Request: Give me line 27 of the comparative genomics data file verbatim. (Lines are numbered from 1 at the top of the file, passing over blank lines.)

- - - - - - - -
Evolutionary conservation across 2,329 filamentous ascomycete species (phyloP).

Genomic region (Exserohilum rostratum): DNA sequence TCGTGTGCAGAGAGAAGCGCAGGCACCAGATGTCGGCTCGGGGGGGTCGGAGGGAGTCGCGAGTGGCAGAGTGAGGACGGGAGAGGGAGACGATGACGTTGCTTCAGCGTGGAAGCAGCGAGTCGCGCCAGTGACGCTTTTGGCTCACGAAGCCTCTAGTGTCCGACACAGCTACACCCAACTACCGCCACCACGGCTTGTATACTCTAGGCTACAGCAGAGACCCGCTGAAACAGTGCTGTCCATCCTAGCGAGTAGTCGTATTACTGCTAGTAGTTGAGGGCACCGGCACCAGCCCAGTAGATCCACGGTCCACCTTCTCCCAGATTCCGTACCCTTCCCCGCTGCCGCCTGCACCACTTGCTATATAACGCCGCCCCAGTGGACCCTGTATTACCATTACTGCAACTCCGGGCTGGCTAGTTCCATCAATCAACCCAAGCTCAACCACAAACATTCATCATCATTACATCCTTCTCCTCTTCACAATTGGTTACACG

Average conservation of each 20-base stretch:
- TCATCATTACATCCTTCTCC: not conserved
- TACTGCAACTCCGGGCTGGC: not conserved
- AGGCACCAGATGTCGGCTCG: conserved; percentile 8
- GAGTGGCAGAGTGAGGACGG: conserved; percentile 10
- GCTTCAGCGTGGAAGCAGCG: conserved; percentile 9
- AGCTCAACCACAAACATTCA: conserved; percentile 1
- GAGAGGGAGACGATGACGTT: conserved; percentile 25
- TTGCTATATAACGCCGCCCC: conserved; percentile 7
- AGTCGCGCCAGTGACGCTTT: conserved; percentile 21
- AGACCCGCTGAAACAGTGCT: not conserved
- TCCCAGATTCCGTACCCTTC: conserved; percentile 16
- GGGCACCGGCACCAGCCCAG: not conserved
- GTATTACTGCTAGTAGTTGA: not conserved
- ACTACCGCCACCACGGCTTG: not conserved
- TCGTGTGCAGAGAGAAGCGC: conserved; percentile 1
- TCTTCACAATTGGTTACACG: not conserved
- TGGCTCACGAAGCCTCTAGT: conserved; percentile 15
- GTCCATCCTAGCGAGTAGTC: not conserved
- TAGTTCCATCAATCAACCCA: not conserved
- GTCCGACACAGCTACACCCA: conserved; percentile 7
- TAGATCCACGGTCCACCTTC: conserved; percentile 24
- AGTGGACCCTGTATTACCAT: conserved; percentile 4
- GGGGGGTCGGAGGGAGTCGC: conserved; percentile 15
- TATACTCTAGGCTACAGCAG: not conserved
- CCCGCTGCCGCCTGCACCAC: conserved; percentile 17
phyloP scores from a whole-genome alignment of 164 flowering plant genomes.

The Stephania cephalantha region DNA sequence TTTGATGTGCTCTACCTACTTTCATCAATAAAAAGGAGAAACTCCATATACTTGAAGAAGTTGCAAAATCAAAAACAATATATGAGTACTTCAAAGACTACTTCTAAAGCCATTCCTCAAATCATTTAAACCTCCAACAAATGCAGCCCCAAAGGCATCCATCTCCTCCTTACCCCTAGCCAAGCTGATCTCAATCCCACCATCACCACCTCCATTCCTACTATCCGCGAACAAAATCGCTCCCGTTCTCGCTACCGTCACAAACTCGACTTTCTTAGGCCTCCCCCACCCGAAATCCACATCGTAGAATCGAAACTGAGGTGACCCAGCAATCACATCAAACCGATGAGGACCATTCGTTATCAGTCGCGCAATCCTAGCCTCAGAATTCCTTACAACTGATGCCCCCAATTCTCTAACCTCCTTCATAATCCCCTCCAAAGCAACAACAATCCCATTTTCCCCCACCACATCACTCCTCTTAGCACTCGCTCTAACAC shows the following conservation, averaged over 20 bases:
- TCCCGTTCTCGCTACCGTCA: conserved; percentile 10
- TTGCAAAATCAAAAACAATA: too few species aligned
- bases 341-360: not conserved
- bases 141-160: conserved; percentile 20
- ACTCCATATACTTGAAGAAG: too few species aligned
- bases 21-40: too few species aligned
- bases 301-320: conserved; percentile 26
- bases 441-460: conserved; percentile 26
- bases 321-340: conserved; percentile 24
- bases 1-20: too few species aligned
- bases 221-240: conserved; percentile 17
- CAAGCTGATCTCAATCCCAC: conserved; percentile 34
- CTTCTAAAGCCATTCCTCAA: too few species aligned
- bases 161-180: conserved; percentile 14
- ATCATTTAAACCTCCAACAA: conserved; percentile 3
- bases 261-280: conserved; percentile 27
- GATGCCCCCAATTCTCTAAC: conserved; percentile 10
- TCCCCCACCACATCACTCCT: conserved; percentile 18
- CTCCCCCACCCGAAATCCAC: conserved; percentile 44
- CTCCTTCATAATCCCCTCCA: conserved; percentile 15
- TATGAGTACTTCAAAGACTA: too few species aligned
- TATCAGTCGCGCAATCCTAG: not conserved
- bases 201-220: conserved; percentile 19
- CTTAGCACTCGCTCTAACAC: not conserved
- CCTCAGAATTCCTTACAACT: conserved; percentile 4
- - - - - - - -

- TATACTCTAGGCTACAGCAG: not conserved